A Fish too Slippery to Tame
While Peter was still speaking, the Holy Spirit fell upon all who heard the word. The circumcised believers who had come with Peter were astounded that the gift of the Holy Spirit had been poured out even on the Gentiles.
Acts 10:44-45 (NRSV)
Now the apostles and the believers who were in Judea heard that the Gentiles had accepted the word of God. So when Peter went up to Jerusalem, the circumcised believers criticized him saying, “Why did you go to uncircumcised men and eat with them . . . ?” And as I began to speak, the Holy Spirit fell upon them just as it had upon us at the beginning . . . . When they heard this, they were silenced. And they praised God, saying, “Then God has given even to the Gentiles the repentance that leads to life.”
Acts 11:1-3, 15, 18 (NRSV)
When I was in high school my dad and others would go on a canoeing trip every summer that served as a great opportunity to spear fish for carp. Carp are a crazy breed of fish. They’re awfully big, hang out on riverbeds, and feast on trash. The years of fighting river currents also make them very strong and thus elusive. Out of many tries I only caught one in four summers. Once I found myself in a split-second wrestling match with one of these feral river beasts. I had hovered above it, spear raised high, then paused. Slam! I thrust the spear into the water and before I knew it I went under and found my hand on the fish’s tail. I gripped its slippery scales with all my might only to feel it’s much mightier tale easily whip me away. As I stood I could hear the sloshing of water and lots of laughter. Clearly, I had met a fish too big for me to tame.
I hesitate to compare the Spirit of the living God to a trash-eating river fish, but I guess that’s what I’m about to do. What Peter and these Jewish Christians in Acts are dealing with is a slippery and powerful tail that wants to swim somewhere they don’t want it to go. When it comes to the Spirit we are not in control. In fact, the point of the Spirit is the exact opposite of our control. The Spirit invites us to cooperate with it; not to domesticate it. I love the image from this passage: as Peter is speaking, the Spirit falls on these Gentiles. That had to have been an interruption that threw him off his delivery. The Spirit goes where it wants to go, does what it wants to do, and falls upon whomever asks for it.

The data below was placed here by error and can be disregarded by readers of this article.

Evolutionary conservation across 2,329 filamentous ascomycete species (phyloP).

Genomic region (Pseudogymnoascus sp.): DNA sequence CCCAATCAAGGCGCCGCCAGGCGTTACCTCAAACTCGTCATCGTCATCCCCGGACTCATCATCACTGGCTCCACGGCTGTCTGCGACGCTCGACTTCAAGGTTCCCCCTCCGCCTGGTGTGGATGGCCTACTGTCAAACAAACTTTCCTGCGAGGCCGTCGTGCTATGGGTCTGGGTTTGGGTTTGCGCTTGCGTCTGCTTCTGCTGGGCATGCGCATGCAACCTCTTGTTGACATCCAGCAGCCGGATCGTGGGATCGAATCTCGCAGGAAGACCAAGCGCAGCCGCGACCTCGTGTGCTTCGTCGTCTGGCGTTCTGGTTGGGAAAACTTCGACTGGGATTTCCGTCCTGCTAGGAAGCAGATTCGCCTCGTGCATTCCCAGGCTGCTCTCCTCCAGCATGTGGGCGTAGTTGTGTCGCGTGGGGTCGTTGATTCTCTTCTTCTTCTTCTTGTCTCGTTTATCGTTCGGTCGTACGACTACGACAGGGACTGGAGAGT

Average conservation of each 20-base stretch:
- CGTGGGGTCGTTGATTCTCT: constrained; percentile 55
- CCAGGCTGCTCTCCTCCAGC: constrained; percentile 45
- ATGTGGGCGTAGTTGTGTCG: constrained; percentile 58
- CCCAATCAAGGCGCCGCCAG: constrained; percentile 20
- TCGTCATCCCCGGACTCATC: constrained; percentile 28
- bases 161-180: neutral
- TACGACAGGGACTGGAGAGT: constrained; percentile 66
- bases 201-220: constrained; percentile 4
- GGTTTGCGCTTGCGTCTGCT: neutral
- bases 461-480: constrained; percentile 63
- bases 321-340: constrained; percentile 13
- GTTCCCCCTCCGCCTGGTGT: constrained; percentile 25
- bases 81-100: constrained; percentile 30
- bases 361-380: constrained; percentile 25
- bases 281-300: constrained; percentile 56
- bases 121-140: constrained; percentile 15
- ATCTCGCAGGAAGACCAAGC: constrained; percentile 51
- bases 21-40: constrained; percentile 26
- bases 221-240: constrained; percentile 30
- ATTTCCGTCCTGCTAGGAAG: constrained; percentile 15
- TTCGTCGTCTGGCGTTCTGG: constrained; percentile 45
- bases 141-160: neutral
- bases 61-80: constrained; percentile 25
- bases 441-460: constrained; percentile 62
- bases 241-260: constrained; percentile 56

There are a lot of Christians throughout history who I look up to. But the fact is that I think they were wrong about some important stuff. I would have strong doctrinal disagreements with almost all of my Christian heroes. The reason why they are my heroes has nothing to do with their doctrinal contributions. Instead, their heroism is grounded by their faith in Christ and animated by a powerful and wily Spirit swimming through their life. I recognize these heroes by the telltale signs of Christ’s Spirit: love, joy, peace, patience, kindness, generosity, faithfulness, gentleness, and self-control. In the light of their fruit, my argumentative zeal is silenced and I cannot withhold my fellowship from them.
All this compels me to be awfully hospitable in this world. I might just find myself talking to someone I despise only to be swept off my feet mid-sentence and dragged helplessly upstream by that compassionate, forgiving, and slippery river beast.
What do you say River Street . . . ready for a swim?
Also, if you wish to see what all this does and doesn't look like consider this article about Evangelical-Catholic relations in Italy.
p.s. I wrote an article this month for Missio Alliance for their conversation on Gender and the Kingdom of God. The article ran this morning and you can find it here.
 Cooperation is really a key when we’re talking about the Spirit. The Spirit is not coercive. It won’t make you do anything. Instead, it’s going up stream and always invites us to be dragged along behind it.
 I have never understood the idea that the Spirit is only given to certain people and that it has to be delivered by certain means. Here we have a prime example of the Spirit doing something that had not been done before. I appeal to Jesus’s words, “If you then, though you are evil, know how to give good gifts to your children, how much more will your Father in heaven give the Holy Spirit to those who ask him!" (Luke 11:13)
 After all, this is how Jesus said we would recognize his followers. And yet for much longer than a millennium the Church has demanded that doctrinal purity be the indication of one’s life in the Spirit. Oh, and I know it isn’t on the list in Galatians, but I think Jesus’s consistent use of compassion should also be thought of as a product of the Spirit.
 One of the old Church of God hymns puts this sentiment this way: “I reach my hand in fellowship to every blood-washed one.”
 At least I try to be.